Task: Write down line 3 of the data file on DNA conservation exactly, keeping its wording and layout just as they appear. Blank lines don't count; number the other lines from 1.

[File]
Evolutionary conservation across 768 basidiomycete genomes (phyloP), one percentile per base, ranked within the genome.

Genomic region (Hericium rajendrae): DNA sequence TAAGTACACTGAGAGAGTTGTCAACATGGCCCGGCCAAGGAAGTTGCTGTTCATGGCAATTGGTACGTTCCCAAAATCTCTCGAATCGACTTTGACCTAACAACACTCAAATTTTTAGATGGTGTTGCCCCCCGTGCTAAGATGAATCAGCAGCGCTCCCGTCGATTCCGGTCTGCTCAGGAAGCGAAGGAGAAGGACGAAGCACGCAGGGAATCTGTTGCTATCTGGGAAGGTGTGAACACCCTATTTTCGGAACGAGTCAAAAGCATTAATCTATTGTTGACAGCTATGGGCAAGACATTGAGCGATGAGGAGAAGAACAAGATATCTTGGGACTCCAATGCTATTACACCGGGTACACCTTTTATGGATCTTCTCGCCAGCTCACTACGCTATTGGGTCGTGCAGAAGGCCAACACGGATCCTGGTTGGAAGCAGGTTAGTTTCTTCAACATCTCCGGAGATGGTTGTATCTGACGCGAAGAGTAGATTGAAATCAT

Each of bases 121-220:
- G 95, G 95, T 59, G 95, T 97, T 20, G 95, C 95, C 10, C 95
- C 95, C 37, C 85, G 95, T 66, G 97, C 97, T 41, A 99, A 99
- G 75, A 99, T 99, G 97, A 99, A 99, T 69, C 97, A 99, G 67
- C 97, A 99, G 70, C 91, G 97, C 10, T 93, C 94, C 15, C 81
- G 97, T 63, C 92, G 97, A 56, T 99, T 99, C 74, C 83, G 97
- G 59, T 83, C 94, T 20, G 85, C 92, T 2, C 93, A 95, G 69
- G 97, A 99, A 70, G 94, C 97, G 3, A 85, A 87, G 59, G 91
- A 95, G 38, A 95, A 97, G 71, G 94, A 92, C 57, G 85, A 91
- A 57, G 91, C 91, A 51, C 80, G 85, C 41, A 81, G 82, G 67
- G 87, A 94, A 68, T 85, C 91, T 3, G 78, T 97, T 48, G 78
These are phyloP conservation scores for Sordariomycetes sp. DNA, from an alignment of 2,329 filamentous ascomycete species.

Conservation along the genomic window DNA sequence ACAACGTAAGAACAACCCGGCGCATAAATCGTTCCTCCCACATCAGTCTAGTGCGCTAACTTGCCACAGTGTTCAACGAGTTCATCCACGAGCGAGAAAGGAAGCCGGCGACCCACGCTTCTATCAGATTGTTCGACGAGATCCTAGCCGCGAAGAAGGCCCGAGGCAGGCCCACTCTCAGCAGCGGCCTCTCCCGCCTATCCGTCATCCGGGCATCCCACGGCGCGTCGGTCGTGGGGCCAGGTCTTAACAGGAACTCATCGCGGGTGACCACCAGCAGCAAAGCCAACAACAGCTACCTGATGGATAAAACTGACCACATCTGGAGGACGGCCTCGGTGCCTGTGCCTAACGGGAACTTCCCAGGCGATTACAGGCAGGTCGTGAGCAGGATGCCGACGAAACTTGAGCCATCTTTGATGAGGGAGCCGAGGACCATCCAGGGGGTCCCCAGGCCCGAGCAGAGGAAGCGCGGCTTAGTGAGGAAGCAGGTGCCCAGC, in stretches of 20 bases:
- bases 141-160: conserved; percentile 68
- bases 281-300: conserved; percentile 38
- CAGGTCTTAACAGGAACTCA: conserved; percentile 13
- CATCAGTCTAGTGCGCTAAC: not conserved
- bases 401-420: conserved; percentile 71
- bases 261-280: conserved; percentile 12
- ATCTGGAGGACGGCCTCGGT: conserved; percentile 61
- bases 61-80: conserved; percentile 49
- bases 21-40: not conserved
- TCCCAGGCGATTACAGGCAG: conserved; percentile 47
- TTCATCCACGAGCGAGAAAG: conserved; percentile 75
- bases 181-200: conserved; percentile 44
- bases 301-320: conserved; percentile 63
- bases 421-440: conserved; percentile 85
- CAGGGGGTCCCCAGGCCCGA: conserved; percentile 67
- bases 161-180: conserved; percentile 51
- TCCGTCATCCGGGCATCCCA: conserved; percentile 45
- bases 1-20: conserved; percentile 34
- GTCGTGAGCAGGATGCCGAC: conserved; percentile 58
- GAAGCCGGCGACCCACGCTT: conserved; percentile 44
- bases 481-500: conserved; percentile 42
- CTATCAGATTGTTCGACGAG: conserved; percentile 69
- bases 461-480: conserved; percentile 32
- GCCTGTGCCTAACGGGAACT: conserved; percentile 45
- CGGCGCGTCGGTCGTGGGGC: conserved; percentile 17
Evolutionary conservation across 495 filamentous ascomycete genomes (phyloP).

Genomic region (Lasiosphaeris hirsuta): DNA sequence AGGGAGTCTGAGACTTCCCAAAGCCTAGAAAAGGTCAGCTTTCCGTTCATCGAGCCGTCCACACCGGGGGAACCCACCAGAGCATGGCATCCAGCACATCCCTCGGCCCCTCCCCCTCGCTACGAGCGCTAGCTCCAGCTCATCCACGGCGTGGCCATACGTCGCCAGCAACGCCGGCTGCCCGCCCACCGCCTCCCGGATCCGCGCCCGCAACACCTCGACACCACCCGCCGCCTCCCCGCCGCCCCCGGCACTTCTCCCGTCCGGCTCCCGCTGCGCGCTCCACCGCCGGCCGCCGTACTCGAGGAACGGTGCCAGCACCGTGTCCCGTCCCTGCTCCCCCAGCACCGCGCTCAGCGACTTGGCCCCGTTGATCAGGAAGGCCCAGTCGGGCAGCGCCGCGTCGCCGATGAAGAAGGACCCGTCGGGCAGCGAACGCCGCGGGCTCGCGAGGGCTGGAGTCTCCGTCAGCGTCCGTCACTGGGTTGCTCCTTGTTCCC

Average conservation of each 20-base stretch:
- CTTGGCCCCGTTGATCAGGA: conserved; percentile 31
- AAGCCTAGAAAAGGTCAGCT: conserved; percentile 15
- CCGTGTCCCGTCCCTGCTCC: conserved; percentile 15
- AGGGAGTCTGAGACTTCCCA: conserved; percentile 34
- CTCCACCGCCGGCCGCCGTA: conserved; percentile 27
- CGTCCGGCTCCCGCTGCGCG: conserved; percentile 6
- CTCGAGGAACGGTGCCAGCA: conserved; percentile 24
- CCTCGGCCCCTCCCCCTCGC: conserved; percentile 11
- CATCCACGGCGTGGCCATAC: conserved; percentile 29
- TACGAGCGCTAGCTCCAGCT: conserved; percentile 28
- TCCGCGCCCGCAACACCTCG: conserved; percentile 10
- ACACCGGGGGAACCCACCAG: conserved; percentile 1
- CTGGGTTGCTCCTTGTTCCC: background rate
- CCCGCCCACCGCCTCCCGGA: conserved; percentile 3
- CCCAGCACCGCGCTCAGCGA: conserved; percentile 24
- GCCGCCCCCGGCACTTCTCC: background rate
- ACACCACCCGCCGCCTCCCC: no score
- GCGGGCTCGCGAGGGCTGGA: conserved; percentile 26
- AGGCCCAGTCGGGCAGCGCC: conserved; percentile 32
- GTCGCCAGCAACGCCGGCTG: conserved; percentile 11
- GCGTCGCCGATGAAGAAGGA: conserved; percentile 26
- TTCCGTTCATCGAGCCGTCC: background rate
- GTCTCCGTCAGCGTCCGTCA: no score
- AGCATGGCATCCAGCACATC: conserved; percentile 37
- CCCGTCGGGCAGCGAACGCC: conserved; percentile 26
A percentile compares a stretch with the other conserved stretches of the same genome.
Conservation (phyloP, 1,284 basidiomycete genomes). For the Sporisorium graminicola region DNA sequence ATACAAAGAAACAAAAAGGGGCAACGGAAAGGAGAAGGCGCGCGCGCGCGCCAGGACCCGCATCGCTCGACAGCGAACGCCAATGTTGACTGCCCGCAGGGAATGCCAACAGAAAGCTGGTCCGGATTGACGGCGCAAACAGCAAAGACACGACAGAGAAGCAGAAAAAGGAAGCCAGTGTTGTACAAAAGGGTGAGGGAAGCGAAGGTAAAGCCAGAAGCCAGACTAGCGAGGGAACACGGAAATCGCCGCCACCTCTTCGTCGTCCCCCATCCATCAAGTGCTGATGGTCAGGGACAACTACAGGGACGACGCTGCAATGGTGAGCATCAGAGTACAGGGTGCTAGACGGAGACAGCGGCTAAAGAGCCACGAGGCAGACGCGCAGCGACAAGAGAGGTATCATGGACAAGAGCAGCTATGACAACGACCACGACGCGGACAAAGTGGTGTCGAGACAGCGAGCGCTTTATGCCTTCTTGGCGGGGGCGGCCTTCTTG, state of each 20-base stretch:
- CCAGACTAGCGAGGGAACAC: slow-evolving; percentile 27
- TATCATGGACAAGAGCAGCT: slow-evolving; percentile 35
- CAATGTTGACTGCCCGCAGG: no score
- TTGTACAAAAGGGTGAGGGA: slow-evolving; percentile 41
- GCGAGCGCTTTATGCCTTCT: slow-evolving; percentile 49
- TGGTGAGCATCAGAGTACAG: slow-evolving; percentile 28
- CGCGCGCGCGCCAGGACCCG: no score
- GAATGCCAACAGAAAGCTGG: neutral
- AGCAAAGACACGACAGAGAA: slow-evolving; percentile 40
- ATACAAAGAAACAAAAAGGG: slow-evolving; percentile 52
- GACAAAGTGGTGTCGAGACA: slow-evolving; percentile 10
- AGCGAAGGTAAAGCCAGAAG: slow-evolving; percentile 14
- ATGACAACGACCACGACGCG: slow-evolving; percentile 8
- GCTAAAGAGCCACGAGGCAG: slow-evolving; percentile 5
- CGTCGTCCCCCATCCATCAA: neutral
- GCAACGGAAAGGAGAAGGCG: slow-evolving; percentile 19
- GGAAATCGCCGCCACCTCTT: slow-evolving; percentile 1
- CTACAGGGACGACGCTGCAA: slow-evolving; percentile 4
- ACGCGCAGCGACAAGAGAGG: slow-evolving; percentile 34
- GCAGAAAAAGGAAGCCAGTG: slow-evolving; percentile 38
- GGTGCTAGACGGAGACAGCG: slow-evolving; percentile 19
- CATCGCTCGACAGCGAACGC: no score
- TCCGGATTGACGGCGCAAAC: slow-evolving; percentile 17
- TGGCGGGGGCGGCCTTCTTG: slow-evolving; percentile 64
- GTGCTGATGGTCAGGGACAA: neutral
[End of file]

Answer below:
Each of bases 121-220: